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Napa grapples with issue of balancing ag preservation and reasonable property rights

[caption id="attachment_13092" align="alignright" width="169" caption="Kay Philippakis"][/caption]

NAPA COUNTY - Recent efforts to transform a plot of vineyards near Yountville into six residential home slots have put the spotlight on lot line adjustment policies in Napa, and soon local officials will vote whether to tighten the ordinance governing the process, possibly curtailing future attempts to develop in the protected Wine Country valley.

On Aug. 20, the county will host the fourth public meeting to discuss the possibility of compelling applicants of major lot line adjustments to pursue environmental review, a process in Napa that has historically taken up to a year of additional planning and significant investment.

The agricultural preserve versus property owners' rights debate erupted several months ago following county approval to reconfigure several historically recognized parcels on a single 83-acre property. The vineyard land was recognized two years ago as having six parcels and was allowed through the Subdivision Map Act to overstep preserve mandates that plots be no smaller than 40 acres on the valley floor and 160 in the hills. The permits also changed the use of the land from agricultural to residential and agricultural.

The longtime farmer of the Trio C Vineyards just outside of Yountville, formerly Calness Vintners, was approved for the parcel certificates based on a pre-existing map from 1926 that proved the land was recognized as having six tracts. The 40-year grape grower Will Nord said he planned to build homes on the divided property for his children and grandchildren.

Neighbors and community groups, namely the Napa County Farm Bureau, pointed to the approval as an example of the susceptibility of the county's preserved land to development and suggested that the lot line adjustment process come with required California Environmental Quality Act review.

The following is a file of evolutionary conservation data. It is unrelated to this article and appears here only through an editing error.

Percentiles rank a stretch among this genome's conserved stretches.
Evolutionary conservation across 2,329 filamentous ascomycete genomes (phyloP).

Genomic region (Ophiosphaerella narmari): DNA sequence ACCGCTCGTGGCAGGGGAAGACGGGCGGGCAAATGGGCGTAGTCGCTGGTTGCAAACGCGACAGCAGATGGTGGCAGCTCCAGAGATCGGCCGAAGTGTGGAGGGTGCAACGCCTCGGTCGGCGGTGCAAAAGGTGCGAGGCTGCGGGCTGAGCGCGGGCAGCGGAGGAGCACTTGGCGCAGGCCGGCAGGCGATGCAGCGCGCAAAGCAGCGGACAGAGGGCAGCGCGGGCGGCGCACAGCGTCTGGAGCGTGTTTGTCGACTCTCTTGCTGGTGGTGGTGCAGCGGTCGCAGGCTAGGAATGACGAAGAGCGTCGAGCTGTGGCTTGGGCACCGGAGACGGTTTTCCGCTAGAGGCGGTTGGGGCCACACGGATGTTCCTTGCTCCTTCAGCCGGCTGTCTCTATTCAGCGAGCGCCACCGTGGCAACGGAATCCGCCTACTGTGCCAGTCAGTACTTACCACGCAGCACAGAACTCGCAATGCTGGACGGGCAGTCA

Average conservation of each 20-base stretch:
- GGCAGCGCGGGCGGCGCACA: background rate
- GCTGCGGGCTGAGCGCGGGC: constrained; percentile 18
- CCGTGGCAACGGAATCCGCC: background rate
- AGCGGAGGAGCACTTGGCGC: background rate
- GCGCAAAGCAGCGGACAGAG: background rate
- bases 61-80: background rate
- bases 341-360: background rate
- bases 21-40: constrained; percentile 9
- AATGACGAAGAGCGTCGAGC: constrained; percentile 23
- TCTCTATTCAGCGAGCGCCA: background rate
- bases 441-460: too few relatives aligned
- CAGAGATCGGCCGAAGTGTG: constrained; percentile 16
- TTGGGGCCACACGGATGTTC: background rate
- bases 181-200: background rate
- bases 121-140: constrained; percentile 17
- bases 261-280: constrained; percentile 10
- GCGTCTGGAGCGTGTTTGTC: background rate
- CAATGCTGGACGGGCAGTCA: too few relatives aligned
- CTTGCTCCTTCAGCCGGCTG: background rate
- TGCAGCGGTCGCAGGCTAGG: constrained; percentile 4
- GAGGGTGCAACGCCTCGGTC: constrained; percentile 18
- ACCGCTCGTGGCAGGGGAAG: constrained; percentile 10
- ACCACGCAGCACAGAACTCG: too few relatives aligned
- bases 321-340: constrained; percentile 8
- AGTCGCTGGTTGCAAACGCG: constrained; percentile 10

"The farm bureau does not oppose lot line adjustments, per se, only those which use the process to convert farm or ranchland to residential use," said bureau Vice President and Director Ron Taddei.

"The farm bureau is looking for clarification on lot line policies outlined in state law and implemented through local ordinances where there are some ambiguities on what is required."

The county organized a group of stakeholders including local Realtors, grape growers, environmentalists and others to discuss the mapping regulations during four meetings. Sometime after the last meeting this month, the Board of Supervisors will officially vote whether to change its policy. Officials made a similar decision related to development of vineyards on a hillside, deciding in 2000 to implement an erosion control plan including mandatory environmental review of relevant projects.

"The erosion plan ended up crippling hillside development. Environmental review was taking five years and costing upwards of half million," said Farella, Braun & Martel partner Katherine Philippakis.

"It would be different if the CEQA process in Napa was as streamlined as Sonoma, but that just isn't the case. ... It is a dramatic policy change that would affect a lot of people that are not looking necessarily to develop a huge building project."

She said often lot line adjustments are used for estate planning purposes or in cases where a property owner is cash-strapped and wants to sell a portion of their property to a neighbor.

At the same time, leaders also plan to consider whether the county should limit the number of parcels a property owner can request lot line adjustments to and if they should implement the right to involuntarily merge neighboring historic parcels that are smaller than the required 40 or 160 acres and owned by the same person.